I have lost count of the great experiences I have had as a result of something going wrong: delayed flights that result in a conversation in the waiting lounge with a new friend, blocked roads that create an unplanned visit to a location that becomes a highlight of your trip, fully booked hotels that direct you to a guesthouse owned by colourful and entertaining characters, or moments of kindness that enhance your experience of a country.

14. It’s Important to Disconnect to Reconnect

There is no doubt that the digital revolution has changed the way we live, interact with each other and the way we travel. The internet, smart phones and other lightweight devices help plan our adventures, stay connected whilst on the road and provide a forum for sharing our stories and photographs. But visiting locations like Antarctica, where a lack of mobile and internet coverage has forced me to turn my devices off, has taught me how important it is to disconnect from the cyber world to reconnect to the real world – and to myself.

Neko Harbour, Antarctica

15. Everyone has Something to Learn – and Everyone has Something to Teach

Travel has exposed me to many different cultures, lifestyles, values and beliefs. And if there is one thing I’ve learned, it’s that none of us have it figured out. If we did, we’d be living in a very different world. Travelling with an open and curious mind is a great opportunity to learn from other cultures and share something in return.

16. The World is Ours to Protect

Travel has taken me to some of the most beautiful natural places in the world. Some locations are so overwhelming that they remind me how insignificant we are as a human race but how important our role in protecting our planet is. We live in a world of conflicted values, with conservation, tourism and development driving opposing agenda. But it’s impossible to sail through the unspoiled landscape of Antarctica without feeling passionate that it should remain unspoiled. It’s difficult to comprehend the actions of poachers when you see a beautiful rhino in its natural environment. It’s hard to walk through a forest and imagine it being cut down or replaced with concrete buildings.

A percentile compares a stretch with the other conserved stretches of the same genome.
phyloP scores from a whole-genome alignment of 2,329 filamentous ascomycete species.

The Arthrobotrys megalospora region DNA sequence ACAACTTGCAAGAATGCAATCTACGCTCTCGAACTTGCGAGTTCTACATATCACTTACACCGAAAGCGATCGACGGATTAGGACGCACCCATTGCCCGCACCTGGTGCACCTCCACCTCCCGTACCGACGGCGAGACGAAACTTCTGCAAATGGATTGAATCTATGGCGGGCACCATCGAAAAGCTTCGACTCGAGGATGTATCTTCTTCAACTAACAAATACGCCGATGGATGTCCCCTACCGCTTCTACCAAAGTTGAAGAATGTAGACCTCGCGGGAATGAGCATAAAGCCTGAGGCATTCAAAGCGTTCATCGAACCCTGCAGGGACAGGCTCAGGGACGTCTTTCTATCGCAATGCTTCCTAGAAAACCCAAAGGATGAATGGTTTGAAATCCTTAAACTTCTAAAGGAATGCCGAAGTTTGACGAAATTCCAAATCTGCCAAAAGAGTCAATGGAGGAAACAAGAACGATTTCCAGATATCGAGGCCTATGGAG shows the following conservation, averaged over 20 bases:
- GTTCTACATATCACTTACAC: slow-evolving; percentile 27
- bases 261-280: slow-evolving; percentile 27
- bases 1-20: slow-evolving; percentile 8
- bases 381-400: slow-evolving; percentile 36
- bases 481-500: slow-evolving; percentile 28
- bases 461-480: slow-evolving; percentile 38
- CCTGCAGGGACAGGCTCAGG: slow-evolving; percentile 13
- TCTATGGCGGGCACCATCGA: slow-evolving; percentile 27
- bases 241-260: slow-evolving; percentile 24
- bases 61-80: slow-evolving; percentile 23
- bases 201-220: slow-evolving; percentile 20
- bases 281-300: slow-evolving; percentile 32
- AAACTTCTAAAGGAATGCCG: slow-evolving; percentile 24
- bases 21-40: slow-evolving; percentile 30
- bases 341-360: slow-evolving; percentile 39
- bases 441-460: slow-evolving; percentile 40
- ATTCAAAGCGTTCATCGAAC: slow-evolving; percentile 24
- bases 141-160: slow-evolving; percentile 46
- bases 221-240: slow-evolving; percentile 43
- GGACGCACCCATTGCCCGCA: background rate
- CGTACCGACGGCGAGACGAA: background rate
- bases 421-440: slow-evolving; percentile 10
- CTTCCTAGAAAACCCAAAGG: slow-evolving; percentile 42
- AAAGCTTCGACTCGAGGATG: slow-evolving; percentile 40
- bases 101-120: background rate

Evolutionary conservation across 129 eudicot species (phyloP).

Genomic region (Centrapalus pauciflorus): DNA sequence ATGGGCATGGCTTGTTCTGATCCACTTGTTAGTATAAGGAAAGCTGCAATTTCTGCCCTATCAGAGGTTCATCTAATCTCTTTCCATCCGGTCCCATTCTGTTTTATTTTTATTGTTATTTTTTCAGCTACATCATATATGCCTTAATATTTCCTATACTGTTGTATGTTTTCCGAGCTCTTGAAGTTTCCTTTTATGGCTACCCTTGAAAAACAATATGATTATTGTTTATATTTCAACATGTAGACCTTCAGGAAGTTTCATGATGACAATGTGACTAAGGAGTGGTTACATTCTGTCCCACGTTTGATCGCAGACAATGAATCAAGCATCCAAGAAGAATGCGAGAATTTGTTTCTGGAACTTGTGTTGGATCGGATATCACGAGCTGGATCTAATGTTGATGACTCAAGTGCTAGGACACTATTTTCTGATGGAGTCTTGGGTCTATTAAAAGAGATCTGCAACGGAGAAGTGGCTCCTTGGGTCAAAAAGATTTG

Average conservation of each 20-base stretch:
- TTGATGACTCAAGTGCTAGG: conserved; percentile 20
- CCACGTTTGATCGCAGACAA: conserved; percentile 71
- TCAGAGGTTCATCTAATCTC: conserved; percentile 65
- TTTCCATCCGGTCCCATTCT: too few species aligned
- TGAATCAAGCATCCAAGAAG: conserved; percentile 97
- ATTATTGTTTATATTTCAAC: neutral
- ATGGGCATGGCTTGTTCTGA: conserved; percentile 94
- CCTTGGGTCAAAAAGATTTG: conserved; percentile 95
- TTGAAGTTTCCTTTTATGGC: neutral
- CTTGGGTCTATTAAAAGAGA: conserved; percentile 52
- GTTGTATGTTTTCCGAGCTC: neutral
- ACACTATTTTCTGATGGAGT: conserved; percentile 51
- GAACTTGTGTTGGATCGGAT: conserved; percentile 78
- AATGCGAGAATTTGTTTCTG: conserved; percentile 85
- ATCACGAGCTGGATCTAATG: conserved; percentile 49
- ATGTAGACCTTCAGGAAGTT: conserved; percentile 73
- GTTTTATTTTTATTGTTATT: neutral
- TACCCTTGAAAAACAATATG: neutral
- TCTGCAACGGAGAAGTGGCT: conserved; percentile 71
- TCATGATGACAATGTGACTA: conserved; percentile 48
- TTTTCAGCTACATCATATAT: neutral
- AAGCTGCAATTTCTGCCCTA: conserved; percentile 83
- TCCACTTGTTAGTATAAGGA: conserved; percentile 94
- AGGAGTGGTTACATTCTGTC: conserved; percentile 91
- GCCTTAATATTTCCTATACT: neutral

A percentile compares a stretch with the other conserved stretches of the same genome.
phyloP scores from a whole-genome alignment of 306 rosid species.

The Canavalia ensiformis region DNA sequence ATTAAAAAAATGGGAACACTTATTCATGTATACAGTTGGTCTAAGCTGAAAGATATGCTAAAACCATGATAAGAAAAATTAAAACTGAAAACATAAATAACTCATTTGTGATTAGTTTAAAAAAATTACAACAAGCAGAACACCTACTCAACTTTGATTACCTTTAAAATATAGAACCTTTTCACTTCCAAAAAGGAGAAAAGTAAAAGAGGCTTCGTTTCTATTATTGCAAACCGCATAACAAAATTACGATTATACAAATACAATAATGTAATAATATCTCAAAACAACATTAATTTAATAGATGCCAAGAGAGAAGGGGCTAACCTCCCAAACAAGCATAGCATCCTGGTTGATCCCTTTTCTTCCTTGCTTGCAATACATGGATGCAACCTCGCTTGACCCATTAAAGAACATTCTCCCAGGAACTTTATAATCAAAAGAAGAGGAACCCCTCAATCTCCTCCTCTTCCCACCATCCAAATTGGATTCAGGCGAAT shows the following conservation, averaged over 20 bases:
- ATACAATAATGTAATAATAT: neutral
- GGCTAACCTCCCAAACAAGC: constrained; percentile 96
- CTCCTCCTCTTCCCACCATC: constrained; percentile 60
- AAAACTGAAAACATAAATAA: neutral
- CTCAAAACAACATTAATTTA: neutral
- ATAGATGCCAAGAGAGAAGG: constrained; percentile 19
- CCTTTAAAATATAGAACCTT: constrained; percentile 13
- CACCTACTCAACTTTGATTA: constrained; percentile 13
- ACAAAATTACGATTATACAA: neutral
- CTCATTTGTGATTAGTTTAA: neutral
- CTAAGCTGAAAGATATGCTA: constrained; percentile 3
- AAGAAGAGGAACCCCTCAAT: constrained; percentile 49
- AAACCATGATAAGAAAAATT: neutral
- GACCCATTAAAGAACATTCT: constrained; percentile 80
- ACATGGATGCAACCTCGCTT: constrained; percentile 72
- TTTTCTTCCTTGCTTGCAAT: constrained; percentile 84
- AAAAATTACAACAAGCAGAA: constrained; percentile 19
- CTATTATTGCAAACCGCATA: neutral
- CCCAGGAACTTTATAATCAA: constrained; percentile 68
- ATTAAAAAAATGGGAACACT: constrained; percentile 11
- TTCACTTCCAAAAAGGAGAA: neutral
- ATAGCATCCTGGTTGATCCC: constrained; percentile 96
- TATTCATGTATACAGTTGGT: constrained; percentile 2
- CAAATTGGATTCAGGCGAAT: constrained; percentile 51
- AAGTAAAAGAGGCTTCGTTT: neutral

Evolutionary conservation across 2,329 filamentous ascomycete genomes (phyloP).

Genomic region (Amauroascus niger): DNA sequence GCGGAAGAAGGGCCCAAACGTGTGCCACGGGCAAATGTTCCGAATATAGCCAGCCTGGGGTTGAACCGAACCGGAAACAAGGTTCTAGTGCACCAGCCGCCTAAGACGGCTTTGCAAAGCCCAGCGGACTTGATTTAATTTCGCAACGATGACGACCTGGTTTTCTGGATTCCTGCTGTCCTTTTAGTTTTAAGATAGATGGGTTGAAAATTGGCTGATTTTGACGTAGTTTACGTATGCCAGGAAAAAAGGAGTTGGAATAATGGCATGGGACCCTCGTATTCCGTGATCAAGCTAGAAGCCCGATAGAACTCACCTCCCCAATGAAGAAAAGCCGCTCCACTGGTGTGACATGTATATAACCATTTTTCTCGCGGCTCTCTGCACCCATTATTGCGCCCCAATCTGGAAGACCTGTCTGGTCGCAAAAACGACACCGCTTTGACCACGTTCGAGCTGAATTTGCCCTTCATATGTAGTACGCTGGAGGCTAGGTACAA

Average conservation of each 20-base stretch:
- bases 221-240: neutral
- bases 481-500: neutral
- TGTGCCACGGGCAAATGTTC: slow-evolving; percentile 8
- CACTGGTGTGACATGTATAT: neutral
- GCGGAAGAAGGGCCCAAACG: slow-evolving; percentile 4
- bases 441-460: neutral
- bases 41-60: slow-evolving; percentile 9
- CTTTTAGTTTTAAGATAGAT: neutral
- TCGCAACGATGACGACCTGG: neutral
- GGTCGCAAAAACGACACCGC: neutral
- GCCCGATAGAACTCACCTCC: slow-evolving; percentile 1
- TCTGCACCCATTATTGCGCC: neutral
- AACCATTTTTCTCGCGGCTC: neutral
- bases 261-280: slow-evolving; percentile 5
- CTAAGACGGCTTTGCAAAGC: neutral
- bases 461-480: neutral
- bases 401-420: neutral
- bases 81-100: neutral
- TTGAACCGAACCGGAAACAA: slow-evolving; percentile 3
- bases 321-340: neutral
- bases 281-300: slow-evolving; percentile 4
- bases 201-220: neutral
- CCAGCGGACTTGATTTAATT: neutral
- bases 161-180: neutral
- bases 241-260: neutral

17. Travel is a Privilege

Not only do we live in an age where travel is accessible and affordable, we live in a society where travel-dominated lifestyles are more common and more acceptable. It’s a privilege that drives the importance of responsible travel – to be safe, to represent your country and to treat other cultures and environments with respect. Every traveller is a guest in a foreign land, a visitor to natural landscapes that make their own rules and an outsider looking in on wildlife existing in its natural habitat.


Travel is the teacher who keeps on teaching!


What lessons has travel taught you?


_Kellie_Netherwood-5Do you want to receive my latest posts and photographs straight to your email inbox? Sign up here and receive a FREE Wildlife Photography (Antarctica) eBook

You can also view more of my photography at Kellie Netherwood Photography and follow me on Facebook, Twitter, Google +, 500px, Instagram & Pinterest

The following two tabs change content below.
Kellie is a traveller and photographer who is most at home when exploring the world beyond it. Through the intersection of her travel, writing and photography passions, she shares her experiences to inspire others to create there own. The desire to live life instead of existing through it has introduced Kellie to inspirational locations throughout seven continents and from this a passion for landscape and wildlife photography has evolved. She feels a particular connection to the polar regions and Africa. You can see more of her photography at www.kellienetherwoodphotography.com

Speak Your Mind


16 Tips for Photographing Wildlife and Landscape in Antarctica
Wildlife Travel in Pictures: Whales and Dolphins in the Azores